Nadia Asparouhova

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Work Hard and Be Nice to People

My uncle, Fereidoun M. Esfandiary, was a futurist and transhumanist who changed his name to FM-2030 many decades before I was born, because he believed that “the years around 2030 will be a magical time”.

FM-2030 died in 2000. I was twelve years old. His body was cryonically suspended, to which my relatives shared a private giggle. Nobody could quantify when “the future” would happen, but the stuff of sci fi novels was obviously light years away. It was foolish to believe we were anything but ephemeral souls on a piece of rock, like our parents and grandparents before us.

This made sense to me at the time, when I was still very young and the future was an ellipsis stretching far beyond my imagination. But the older I get, the more I understand that thousands of years of past data cannot predict the future. Change is happening exponentially, not linearly, an idea put forth by Ray Kurzweil in 2001:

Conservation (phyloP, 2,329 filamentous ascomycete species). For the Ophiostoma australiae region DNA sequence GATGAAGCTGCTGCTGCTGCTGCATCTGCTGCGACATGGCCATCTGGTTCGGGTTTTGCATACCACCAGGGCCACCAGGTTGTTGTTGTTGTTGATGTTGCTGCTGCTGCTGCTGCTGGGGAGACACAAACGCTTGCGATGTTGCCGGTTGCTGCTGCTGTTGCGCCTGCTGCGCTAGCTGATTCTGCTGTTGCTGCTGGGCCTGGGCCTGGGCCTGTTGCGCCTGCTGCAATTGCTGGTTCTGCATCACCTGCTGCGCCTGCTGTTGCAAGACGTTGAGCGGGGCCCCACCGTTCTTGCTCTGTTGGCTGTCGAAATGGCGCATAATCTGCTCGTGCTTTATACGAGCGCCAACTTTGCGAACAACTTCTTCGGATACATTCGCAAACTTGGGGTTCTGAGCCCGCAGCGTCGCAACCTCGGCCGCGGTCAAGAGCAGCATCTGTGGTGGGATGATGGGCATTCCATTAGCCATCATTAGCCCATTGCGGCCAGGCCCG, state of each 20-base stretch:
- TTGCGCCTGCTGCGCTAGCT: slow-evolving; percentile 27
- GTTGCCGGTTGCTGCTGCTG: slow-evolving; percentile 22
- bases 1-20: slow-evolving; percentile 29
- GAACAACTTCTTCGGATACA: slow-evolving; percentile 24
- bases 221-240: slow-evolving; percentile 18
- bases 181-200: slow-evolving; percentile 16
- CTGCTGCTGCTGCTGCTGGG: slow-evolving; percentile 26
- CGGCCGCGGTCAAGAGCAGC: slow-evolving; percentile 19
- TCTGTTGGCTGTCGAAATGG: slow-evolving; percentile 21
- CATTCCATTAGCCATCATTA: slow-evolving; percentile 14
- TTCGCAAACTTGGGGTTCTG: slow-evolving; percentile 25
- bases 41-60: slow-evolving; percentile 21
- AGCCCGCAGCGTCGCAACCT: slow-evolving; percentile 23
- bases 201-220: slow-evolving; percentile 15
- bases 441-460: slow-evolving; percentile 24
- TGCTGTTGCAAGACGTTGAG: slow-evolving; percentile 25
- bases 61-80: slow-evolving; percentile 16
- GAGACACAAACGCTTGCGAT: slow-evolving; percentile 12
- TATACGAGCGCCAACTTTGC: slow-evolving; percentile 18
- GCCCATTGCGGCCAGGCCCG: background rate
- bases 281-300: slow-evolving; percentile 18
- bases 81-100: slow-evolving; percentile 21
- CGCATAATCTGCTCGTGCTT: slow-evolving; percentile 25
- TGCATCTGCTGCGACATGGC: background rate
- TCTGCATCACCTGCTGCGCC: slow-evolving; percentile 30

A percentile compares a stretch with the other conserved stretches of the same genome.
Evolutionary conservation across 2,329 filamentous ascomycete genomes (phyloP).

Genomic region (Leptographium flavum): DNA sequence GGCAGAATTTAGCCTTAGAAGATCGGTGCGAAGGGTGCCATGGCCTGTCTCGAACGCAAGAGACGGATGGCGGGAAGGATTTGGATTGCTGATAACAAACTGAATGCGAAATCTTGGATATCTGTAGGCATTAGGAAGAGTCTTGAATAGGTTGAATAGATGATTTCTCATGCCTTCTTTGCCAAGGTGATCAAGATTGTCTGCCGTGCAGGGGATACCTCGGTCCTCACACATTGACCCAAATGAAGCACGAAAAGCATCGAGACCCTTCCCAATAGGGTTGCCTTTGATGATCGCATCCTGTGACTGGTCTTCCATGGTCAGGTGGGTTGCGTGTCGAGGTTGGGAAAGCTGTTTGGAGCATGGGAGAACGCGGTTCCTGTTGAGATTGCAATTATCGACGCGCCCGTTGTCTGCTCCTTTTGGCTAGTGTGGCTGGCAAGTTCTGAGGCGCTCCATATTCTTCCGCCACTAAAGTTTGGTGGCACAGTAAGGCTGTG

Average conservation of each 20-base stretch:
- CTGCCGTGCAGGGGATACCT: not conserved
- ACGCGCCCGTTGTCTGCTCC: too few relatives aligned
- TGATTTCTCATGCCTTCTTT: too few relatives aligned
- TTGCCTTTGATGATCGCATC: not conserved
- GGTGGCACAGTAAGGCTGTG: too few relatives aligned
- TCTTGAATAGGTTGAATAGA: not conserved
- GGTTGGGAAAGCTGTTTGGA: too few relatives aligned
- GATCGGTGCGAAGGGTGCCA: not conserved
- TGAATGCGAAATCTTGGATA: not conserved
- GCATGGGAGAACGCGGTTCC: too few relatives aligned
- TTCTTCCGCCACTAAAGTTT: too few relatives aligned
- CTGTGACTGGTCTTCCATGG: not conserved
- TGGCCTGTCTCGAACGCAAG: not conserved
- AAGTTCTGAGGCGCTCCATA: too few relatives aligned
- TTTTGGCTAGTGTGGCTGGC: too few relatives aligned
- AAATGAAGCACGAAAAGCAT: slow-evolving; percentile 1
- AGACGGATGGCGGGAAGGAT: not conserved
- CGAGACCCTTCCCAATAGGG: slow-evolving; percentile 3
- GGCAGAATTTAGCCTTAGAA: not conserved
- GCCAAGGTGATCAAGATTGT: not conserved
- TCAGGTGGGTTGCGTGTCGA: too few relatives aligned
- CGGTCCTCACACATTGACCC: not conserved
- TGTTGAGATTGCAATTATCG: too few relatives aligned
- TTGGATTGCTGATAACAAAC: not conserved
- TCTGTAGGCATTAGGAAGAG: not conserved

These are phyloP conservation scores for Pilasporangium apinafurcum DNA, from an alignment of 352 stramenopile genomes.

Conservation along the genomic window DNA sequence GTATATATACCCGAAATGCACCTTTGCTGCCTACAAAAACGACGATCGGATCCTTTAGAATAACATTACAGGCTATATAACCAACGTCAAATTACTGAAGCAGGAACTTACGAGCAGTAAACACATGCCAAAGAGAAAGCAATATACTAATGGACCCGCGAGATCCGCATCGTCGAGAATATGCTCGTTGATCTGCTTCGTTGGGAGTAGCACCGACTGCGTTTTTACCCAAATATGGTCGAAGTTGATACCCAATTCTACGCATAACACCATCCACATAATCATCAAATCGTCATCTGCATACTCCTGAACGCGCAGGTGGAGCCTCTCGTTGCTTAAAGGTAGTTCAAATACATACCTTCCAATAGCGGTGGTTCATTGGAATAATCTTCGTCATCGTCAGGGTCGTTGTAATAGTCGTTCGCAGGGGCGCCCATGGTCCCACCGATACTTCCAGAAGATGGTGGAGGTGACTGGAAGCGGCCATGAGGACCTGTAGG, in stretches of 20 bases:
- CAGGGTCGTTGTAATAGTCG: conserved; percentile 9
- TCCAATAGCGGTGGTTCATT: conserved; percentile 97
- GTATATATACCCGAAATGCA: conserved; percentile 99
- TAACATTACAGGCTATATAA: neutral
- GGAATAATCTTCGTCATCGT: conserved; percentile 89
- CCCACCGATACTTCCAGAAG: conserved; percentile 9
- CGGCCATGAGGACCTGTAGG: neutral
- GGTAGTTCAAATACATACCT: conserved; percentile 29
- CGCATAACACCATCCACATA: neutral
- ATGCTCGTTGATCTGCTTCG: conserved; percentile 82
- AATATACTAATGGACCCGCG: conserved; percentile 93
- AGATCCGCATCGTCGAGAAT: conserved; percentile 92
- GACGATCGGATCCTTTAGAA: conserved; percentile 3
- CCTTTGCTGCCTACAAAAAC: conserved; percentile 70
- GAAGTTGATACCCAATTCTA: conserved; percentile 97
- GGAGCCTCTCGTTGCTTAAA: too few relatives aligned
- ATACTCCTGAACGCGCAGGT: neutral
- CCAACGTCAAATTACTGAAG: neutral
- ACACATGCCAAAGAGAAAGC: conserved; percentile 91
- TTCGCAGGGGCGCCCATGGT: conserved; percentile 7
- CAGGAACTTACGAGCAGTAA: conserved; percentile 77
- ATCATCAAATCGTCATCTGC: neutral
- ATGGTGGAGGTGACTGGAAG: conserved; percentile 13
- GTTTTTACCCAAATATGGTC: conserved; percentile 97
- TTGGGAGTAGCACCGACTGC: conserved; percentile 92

An analysis of the history of technology shows that technological change is exponential, contrary to the common-sense “intuitive linear” view. So we won’t experience 100 years of progress in the 21st century — it will be more like 20,000 years of progress (at today’s rate).

Now, in 2015, “the future” is tangible. 2010 -> 2015 saw more change than 1980 -> 1985. If that statement is true, we cannot even begin to imagine what the next 15 years will look like, because it will look like maybe 100 years did to the last generation. It is not farfetched to suggest that we could see the destruction of humankind within our lifetimes. That is not sci fi. That is real.

Suddenly, how we spend our days feels a lot more important. And I don’t mean whether you’re working for SpaceX or building self-driving cars, but rather, does your day-to-day behavior make our society more thoughtful and collaborative, sustain rather than destruct, unite rather than polarize? Do you, as an individual, affirm our humanity?